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Home made 3mm LED holes in EK GPU block?

post #1 of 5
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I have LED's in both my CPU and RAM blocks, but the GPU blocks don't have any such holes.

How hard would it be to drill my own / has anyone tried this?
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post #2 of 5
Quote:
Originally Posted by Toad Boy View Post

I have LED's in both my CPU and RAM blocks, but the GPU blocks don't have any such holes.

How hard would it be to drill my own / has anyone tried this?

Shouldn't be too hard. Make sure you drill into the sides of the clear acrylic That is all they do when they are sold with holes for LEDs. Its either molded that way which is unlikely or drilled out in the factory after the mold has set.
post #3 of 5
I would refrain from drilling acrylic in general.

If you really must, at least know that you do run the risk of cracking the acrylic (and other hard plastics for that matter.)

You'll need some special drill bits that were made for drilling plastic/acrylic. Before drilling, use some masking tape or duct tape to cover the area to help prevent cracking. When drilling, you'll want to go slow and use some water to cool the area.

If at all possible, I would practise on some spare acrylic just to get a feel.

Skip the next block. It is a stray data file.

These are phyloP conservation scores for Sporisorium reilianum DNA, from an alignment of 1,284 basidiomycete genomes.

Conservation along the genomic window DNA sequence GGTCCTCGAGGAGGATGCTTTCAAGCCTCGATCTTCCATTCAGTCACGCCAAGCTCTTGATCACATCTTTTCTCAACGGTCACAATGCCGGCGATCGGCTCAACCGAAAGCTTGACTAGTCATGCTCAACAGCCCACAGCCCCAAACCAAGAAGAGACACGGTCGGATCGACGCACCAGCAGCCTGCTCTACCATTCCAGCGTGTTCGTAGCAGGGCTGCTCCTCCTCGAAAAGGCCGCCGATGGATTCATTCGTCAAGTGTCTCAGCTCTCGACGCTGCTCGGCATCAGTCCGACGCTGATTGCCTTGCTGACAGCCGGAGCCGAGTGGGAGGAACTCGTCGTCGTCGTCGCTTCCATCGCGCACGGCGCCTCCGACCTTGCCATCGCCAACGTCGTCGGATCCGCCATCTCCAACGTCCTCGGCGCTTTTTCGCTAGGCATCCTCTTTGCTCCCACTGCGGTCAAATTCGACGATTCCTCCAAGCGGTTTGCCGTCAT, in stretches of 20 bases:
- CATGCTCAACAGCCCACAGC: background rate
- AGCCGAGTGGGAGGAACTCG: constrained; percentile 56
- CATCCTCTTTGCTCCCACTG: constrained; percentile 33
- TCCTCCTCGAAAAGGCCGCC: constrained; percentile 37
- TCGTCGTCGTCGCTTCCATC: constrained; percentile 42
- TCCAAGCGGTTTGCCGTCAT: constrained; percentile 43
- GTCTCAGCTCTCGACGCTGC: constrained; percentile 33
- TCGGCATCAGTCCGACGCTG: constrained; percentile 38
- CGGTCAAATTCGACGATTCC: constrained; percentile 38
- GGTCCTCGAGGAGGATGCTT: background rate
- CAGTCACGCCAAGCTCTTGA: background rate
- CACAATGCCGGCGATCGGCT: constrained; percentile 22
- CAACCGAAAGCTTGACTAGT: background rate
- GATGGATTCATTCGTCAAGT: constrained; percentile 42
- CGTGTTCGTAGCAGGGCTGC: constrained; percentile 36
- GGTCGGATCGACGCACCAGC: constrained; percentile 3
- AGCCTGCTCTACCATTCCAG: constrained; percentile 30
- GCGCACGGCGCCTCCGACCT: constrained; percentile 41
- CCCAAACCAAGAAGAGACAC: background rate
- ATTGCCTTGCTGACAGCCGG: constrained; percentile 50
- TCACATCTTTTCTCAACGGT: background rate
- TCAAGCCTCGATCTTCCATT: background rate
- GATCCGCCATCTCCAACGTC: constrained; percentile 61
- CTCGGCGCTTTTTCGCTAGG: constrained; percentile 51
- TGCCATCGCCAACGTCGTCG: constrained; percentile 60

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post #4 of 5
Quote:
Originally Posted by pryat View Post

I would refrain from drilling acrylic in general.

If you really must, at least know that you do run the risk of cracking the acrylic (and other hard plastics for that matter.)

You'll need some special drill bits that were made for drilling plastic/acrylic. Before drilling, use some masking tape or duct tape to cover the area to help prevent cracking. When drilling, you'll want to go slow and use some water to cool the area.

If at all possible, I would practise on some spare acrylic just to get a feel.

No need to refrain from it but as was suggested there is a right way and many wrong ways to do it. Be sure to use a slow speed and new drill bits so you don't have melting issues. Also, the best way to do this is by using a small pilot bit and then increasing the size one bit size at a time up to the needed diameter. You don't want to drill a pilot and then go ham with the needed size as the chances of cracking are much higher. Keeping the area cool is also a good idea, just a spray bottle and a helper to spray it is all that is needed. I highly recommend a drill press to avoid hand instability as well as a vice or clamps to avoid material movement.
 
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post #5 of 5
Quote:
Originally Posted by benben84 View Post

No need to refrain from it but as was suggested there is a right way and many wrong ways to do it. Be sure to use a slow speed and new drill bits so you don't have melting issues. Also, the best way to do this is by using a small pilot bit and then increasing the size one bit size at a time up to the needed diameter. You don't want to drill a pilot and then go ham with the needed size as the chances of cracking are much higher. Keeping the area cool is also a good idea, just a spray bottle and a helper to spray it is all that is needed. I highly recommend a drill press to avoid hand instability as well as a vice or clamps to avoid material movement.

All good advice. Acrylic is rather easy to drill into. Just make sure to keep it cool.
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